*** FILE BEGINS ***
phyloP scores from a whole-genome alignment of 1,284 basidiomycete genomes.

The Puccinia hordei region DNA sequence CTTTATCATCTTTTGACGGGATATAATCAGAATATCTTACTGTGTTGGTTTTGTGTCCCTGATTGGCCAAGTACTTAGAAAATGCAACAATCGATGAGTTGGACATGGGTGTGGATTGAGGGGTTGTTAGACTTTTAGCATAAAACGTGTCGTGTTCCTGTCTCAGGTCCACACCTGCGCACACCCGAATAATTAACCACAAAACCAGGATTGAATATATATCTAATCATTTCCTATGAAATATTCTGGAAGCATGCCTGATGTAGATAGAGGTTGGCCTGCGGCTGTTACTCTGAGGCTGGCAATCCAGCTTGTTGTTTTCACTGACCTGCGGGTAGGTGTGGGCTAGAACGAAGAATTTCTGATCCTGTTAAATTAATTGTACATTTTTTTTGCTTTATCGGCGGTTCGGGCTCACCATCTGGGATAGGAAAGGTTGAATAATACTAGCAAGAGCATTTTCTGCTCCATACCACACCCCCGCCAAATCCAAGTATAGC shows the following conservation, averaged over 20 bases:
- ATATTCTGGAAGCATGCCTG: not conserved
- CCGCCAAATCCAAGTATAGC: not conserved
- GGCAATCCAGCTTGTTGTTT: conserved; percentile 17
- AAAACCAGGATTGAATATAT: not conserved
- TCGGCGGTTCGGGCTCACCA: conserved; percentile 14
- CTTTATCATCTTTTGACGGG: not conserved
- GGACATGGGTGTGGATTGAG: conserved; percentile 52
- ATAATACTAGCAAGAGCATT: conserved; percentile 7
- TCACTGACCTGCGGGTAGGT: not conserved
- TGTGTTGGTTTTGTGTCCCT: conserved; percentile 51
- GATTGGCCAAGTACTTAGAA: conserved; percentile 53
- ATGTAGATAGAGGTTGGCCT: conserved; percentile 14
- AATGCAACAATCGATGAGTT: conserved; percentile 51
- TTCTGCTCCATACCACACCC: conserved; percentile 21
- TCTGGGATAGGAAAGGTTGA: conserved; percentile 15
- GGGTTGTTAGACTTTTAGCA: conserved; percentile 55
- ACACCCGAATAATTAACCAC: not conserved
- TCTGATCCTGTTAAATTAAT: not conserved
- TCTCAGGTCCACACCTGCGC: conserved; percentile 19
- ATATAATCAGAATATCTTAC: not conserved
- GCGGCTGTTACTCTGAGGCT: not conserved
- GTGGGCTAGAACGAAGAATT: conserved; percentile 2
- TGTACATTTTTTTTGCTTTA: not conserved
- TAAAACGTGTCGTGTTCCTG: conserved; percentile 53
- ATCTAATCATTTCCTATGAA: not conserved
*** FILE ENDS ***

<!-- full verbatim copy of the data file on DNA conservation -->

phyloP scores from a whole-genome alignment of 1,284 basidiomycete genomes.

The Puccinia hordei region DNA sequence CTTTATCATCTTTTGACGGGATATAATCAGAATATCTTACTGTGTTGGTTTTGTGTCCCTGATTGGCCAAGTACTTAGAAAATGCAACAATCGATGAGTTGGACATGGGTGTGGATTGAGGGGTTGTTAGACTTTTAGCATAAAACGTGTCGTGTTCCTGTCTCAGGTCCACACCTGCGCACACCCGAATAATTAACCACAAAACCAGGATTGAATATATATCTAATCATTTCCTATGAAATATTCTGGAAGCATGCCTGATGTAGATAGAGGTTGGCCTGCGGCTGTTACTCTGAGGCTGGCAATCCAGCTTGTTGTTTTCACTGACCTGCGGGTAGGTGTGGGCTAGAACGAAGAATTTCTGATCCTGTTAAATTAATTGTACATTTTTTTTGCTTTATCGGCGGTTCGGGCTCACCATCTGGGATAGGAAAGGTTGAATAATACTAGCAAGAGCATTTTCTGCTCCATACCACACCCCCGCCAAATCCAAGTATAGC shows the following conservation, averaged over 20 bases:
- ATATTCTGGAAGCATGCCTG: not conserved
- CCGCCAAATCCAAGTATAGC: not conserved
- GGCAATCCAGCTTGTTGTTT: conserved; percentile 17
- AAAACCAGGATTGAATATAT: not conserved
- TCGGCGGTTCGGGCTCACCA: conserved; percentile 14
- CTTTATCATCTTTTGACGGG: not conserved
- GGACATGGGTGTGGATTGAG: conserved; percentile 52
- ATAATACTAGCAAGAGCATT: conserved; percentile 7
- TCACTGACCTGCGGGTAGGT: not conserved
- TGTGTTGGTTTTGTGTCCCT: conserved; percentile 51
- GATTGGCCAAGTACTTAGAA: conserved; percentile 53
- ATGTAGATAGAGGTTGGCCT: conserved; percentile 14
- AATGCAACAATCGATGAGTT: conserved; percentile 51
- TTCTGCTCCATACCACACCC: conserved; percentile 21
- TCTGGGATAGGAAAGGTTGA: conserved; percentile 15
- GGGTTGTTAGACTTTTAGCA: conserved; percentile 55
- ACACCCGAATAATTAACCAC: not conserved
- TCTGATCCTGTTAAATTAAT: not conserved
- TCTCAGGTCCACACCTGCGC: conserved; percentile 19
- ATATAATCAGAATATCTTAC: not conserved
- GCGGCTGTTACTCTGAGGCT: not conserved
- GTGGGCTAGAACGAAGAATT: conserved; percentile 2
- TGTACATTTTTTTTGCTTTA: not conserved
- TAAAACGTGTCGTGTTCCTG: conserved; percentile 53
- ATCTAATCATTTCCTATGAA: not conserved